AI, AR, Cloud, Quantum. It Seems Microsoft learnt its lesson hard after missing out on the smartphone bandwagon and is keen to stay atop of the latest trends. The Redmond Company has filed over 250 patents relating to Quantum technologies (145 granted), valued at an estimated $30 million. Last year the company released a quantum computing development kit, including the Q# programming Language designed for expressing quantum algorithms.
Intel is another company keen to jump aboard the Quantum train. At this year’s CES Intel CEO Brian Krzanich announced the company had created a 49-qubit superconducting quantum test chip, and is looking to create Quantum computers based on regular old silicon. The company has filed a little over 100 Quantum-related patents, with a portfolio worth around $18 million. Though it filed 35 in 2016, there were no related patents filed in 2017.
Defense giant Northrop Grumman has been exploring the Quantum arena, with over 200 patents in the field valued at $16 million. The company hasn’t really spoken about its Quantum ambitions but has a number of openings on Glassdoor and other jobs sites.
Given the massive breadth of fields Google and its owner Alphabet are engaged in, it should be of little surprise that the search giant is interested in massive computing power. Its researchers claim Quantum supremacy – when working Quantum computers overtake the capabilities of ‘classical’ computers - could be just months away. The company has around 70 patents in the Quantum field, valued at just $10 million. 2014-2016 saw a flurry of filing, but nothing in 2017.
Best of the rest
Berkeley, California-based Rigetti Computing claims to be a ‘full-stack quantum computing company’. Labelled a ‘spaceshot’ company upon its graduation from the Y Combinator in 2014, the company offers a Forest; a programming and test environment for Quantum computing, and has its own Quantum programming language called Quil. The company has raised just under $70 million and has 19 patents in the field.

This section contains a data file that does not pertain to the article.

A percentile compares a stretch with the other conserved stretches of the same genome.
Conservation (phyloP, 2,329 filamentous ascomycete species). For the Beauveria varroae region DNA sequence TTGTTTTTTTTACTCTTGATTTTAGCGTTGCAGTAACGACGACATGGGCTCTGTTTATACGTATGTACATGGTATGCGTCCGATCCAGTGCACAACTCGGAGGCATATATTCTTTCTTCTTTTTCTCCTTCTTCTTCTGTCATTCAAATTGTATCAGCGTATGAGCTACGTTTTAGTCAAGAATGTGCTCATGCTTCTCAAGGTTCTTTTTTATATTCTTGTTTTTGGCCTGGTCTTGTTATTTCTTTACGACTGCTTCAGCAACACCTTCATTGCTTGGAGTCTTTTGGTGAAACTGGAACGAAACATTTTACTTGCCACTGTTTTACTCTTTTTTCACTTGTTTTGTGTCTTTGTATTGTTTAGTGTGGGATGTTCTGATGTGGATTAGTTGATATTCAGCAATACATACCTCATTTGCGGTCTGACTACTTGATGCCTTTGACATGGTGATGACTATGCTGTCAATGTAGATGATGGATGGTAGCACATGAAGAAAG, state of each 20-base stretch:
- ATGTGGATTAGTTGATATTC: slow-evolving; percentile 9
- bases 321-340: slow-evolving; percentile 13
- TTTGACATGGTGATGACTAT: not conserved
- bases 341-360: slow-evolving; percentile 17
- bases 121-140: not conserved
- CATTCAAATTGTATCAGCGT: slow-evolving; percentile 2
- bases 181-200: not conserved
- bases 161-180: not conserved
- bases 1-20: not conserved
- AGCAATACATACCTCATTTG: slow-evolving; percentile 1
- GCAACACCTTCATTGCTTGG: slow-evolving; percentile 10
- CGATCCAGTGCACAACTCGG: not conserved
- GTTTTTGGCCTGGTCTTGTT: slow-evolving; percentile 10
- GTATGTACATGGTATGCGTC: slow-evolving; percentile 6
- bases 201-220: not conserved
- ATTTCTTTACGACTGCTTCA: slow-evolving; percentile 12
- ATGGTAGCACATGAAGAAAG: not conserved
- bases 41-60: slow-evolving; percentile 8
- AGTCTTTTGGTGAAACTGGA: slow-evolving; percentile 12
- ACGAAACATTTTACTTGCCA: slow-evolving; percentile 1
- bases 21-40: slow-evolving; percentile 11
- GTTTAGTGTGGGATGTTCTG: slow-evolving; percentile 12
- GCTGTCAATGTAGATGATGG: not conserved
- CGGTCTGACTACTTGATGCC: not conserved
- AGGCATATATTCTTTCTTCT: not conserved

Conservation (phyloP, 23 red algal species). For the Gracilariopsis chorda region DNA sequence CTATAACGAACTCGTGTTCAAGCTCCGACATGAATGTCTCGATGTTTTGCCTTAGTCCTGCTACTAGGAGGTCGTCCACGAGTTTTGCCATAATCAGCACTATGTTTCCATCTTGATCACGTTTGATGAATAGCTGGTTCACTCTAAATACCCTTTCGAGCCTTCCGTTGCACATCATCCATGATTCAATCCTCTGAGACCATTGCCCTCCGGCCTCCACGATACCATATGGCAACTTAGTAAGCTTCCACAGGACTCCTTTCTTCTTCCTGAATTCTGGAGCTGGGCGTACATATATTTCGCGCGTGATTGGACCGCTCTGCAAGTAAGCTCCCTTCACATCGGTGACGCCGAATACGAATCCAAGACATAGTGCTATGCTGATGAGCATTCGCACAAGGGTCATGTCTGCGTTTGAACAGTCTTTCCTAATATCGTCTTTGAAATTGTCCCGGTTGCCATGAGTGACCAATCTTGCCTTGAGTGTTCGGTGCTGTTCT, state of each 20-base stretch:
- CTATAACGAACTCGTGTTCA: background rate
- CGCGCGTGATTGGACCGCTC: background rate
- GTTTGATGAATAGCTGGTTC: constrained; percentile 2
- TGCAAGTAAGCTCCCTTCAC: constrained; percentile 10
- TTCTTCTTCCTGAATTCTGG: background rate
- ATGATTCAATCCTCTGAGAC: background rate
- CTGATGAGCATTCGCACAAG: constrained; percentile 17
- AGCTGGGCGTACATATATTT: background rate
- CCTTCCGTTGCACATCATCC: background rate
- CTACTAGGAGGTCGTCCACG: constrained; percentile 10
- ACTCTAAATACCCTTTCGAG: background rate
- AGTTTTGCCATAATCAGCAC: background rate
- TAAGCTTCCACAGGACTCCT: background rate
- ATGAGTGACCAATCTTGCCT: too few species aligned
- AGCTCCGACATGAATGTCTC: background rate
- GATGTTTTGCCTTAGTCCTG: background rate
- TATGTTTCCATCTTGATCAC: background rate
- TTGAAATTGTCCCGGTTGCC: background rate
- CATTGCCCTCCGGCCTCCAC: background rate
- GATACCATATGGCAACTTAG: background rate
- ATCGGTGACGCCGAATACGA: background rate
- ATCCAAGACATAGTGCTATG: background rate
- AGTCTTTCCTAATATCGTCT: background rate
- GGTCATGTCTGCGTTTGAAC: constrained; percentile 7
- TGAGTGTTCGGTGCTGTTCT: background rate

Palo Alto startup QC Ware aims to create enterprise software solutions for quantum computers, and counts Airbus as one of its early investors. Although it only has a small portfolio of patents, one of them is for ‘Quantum Computing as a Service’ which, although still pending, could obviously be quite an important one if granted.
Some companies were once incredibly active in the space but have since gone quiet on the patent front. Japanese Telco giant NTT has over 70 quantum-related patents in its portfolio, but less than a third were filed this decade, and none since 2015. Last year, however, the company did reveal a Quantum Neural Network (QNN) prototype and make it open to public testing.
HP filed a slew of patents in the early 2000s – and has over 100 in the field - but since 2011 has ceased filing anything Quantum-related. However, it’s Quantum Information Processing (QIP) Group continues to research the area out of the company’s HP Labs in the UK. Japanese giant NEC Corporation was also a hub of Quantum activity in the mid-2000s, over 100 patents in the field, but has been quiet for most of this decade.
A host of universities; Sydney, Michigan, Bristol, Southern California, Maryland, British Colombia, Yale, and other bodies such as the Japan Science & Technology Agency, are all also researching the field.
As previously mentioned, there’s more to the landscape than just patents. Other companies in the Quantum landscape include IMEC, Lockheed Martin, 1Qbit, Accenture, Atos, Booz Allen Hamilton, and Fujitsu.
There is also no shortage of other companies, both big and small, looking into the field of Quantum Communication. The likes of Nokia, Raytheon (and its subsidiary BBN Technologies), Toshiba, Alibaba, BT, Mitsibushi, Quintessence Labs, MagiQ Technologies, are all active in the fields of Quantum Key Distribution and Cryptography.